vulnerable adult

  • January 2, 2024

As defined in the psychology, sociology and social work fields, a vulnerable adult is any person who lacks the absolute most basic (as distinct from mid-level or typical level) human life skills by reason of not having learned them through the formative years of childhood, adolescence and young adulthood. A vulnerable adult is unable, rather than unwilling, to properly learn or properly maintain these skills, and is usually completely without, and unable to obtain, any family, friends, acquaintances or other assistive persons in their lives to offer education or assistance in these areas (see: abandonment). In order to be classed as vulnerable, the adult’s circumstances must be unable to be altered or improved by the adult’s own individual actions without direct assistance from a more typical adult. The vulnerable adult must also be shown to be, on some significant level, a risk to him or her self if assistance is not provided.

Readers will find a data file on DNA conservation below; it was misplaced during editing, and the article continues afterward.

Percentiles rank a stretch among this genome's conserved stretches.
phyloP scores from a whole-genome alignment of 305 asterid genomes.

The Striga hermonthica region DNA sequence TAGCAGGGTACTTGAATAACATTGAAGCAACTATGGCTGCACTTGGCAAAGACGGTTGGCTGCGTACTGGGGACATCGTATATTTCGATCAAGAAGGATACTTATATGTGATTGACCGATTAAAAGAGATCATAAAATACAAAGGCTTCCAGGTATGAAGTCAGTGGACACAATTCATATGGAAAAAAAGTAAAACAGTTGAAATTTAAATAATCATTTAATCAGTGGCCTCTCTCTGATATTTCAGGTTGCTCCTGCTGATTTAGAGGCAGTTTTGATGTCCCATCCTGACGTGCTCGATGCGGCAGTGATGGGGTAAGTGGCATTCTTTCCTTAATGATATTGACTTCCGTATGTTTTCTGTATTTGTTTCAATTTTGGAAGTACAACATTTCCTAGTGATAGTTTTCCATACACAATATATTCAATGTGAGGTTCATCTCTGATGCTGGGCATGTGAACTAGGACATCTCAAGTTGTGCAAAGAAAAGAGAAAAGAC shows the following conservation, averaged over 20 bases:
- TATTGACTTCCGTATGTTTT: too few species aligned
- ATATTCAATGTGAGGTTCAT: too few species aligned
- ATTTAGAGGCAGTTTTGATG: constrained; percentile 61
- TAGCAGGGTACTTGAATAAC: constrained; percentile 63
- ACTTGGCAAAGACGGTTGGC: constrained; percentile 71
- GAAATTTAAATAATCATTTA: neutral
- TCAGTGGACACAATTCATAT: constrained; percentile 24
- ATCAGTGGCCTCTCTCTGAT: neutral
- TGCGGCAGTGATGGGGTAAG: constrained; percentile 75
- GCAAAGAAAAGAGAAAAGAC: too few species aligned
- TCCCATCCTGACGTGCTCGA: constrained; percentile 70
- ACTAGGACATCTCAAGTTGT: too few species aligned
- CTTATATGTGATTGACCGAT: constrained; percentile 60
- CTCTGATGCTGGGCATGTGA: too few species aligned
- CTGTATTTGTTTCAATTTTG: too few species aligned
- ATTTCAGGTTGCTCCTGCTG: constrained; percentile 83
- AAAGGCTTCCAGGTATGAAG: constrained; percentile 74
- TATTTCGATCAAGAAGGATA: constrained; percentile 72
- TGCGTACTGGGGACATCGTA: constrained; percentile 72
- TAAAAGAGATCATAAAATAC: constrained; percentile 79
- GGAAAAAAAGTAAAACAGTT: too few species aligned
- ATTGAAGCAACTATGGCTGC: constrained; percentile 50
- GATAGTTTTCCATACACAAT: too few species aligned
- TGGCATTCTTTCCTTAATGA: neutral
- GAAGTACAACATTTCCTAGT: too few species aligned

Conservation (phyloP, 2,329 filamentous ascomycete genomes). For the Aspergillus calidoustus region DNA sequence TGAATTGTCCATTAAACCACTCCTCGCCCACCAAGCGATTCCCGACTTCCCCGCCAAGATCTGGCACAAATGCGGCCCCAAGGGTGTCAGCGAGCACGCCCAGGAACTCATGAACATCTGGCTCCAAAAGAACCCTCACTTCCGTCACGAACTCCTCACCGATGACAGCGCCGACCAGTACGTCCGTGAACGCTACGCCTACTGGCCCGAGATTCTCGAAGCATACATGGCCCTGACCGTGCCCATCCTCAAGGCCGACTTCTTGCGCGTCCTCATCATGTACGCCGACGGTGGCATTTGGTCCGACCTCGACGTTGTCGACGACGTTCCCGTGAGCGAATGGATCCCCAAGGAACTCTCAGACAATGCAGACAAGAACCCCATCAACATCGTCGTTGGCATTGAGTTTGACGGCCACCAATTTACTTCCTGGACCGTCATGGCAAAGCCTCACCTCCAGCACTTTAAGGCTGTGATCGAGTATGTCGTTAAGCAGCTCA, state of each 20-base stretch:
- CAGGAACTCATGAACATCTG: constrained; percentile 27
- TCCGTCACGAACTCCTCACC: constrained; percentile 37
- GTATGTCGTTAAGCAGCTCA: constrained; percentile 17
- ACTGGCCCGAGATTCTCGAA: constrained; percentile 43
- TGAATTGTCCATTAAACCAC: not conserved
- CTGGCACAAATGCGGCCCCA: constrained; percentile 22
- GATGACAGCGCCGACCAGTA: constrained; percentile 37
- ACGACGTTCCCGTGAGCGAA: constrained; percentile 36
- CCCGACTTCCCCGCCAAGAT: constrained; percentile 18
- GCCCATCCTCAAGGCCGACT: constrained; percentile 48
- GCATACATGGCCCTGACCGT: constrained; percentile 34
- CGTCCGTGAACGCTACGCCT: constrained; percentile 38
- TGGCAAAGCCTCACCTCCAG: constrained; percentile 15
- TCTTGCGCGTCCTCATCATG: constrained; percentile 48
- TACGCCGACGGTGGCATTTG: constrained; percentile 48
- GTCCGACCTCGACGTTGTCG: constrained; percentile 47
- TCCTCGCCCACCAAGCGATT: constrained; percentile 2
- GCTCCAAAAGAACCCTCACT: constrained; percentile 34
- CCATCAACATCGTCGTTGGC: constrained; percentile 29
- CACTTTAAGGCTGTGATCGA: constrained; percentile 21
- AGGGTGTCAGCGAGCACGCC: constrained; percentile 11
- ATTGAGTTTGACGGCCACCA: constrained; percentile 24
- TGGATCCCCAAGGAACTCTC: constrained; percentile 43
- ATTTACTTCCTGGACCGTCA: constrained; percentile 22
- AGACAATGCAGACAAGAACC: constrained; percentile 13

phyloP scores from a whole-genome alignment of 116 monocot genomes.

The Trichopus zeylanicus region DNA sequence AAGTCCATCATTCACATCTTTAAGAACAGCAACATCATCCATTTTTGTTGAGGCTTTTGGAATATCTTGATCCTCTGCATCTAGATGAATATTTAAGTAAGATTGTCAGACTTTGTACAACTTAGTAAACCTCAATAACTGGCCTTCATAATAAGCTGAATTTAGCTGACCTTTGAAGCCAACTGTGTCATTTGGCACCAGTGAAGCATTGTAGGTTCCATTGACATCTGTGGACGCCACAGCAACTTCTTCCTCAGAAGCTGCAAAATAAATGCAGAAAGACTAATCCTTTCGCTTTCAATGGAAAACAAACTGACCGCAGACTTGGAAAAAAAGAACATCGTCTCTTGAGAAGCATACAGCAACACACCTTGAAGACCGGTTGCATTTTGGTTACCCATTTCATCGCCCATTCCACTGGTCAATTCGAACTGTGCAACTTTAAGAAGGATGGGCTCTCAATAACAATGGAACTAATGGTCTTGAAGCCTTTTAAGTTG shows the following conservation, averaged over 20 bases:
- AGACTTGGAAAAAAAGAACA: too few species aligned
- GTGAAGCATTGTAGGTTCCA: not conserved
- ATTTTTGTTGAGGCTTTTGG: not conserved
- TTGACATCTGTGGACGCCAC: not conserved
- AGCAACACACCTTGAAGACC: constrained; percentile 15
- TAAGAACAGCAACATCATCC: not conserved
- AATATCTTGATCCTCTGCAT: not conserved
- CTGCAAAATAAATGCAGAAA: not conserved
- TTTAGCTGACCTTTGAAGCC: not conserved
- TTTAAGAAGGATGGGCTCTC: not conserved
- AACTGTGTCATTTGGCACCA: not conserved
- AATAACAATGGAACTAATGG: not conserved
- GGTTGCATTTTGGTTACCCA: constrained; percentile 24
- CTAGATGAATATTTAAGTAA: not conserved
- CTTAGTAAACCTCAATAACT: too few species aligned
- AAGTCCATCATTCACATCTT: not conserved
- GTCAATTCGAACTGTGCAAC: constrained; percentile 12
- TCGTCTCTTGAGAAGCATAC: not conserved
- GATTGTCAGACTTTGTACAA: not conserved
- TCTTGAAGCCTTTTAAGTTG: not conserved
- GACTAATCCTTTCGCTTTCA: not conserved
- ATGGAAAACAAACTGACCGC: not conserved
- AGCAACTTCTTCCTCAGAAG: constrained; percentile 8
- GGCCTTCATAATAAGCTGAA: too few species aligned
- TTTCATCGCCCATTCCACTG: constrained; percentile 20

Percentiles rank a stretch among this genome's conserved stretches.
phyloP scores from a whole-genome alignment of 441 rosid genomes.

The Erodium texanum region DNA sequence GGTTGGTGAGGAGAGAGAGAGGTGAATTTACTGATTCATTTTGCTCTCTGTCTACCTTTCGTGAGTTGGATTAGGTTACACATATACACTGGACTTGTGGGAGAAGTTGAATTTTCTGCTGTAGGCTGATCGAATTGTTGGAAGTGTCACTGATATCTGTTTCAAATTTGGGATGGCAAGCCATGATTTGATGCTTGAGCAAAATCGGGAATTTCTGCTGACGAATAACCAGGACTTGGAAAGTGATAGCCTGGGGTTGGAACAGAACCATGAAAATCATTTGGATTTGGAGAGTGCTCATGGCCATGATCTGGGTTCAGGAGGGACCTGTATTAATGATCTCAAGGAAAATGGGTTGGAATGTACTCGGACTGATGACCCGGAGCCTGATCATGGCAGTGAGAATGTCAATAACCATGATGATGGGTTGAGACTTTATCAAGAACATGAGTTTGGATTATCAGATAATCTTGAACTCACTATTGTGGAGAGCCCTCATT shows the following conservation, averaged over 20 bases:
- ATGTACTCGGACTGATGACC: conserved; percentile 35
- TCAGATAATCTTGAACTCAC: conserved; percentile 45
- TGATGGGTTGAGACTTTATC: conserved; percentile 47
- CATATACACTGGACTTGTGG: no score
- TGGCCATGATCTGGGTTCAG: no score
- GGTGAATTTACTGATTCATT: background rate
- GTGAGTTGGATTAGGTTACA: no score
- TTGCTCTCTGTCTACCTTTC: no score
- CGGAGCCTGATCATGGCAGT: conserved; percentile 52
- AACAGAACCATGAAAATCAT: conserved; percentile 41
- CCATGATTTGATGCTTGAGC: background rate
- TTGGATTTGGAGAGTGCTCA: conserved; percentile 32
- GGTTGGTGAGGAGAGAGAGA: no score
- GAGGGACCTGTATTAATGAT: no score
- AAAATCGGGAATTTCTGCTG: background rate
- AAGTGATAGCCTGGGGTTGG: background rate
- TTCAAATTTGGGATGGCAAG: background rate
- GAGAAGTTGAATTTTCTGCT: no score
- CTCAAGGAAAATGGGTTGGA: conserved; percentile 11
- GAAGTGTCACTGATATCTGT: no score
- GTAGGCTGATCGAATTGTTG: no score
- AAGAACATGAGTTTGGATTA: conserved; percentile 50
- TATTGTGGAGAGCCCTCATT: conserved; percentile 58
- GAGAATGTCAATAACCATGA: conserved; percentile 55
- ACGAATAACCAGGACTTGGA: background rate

Attorney Matthew Wolper

Attorney Matthew WolperMatt Wolper is a trial lawyer who focuses exclusively on securities litigation and arbitration. Mr. Wolper has handled hundreds of securities matters nationwide before the Financial Industry Regulatory Authority (FINRA), American Arbitration Association (“AAA”), JAMS, and in state and federal court. Mr. Wolper has handled and tried cases involving complex financial products and strategies ranging from traditional stocks and bonds to options, margin and other securities-based lending products, closed/open-end mutual funds, structured products, hedge funds, and penny stocks. [Attorney Bio]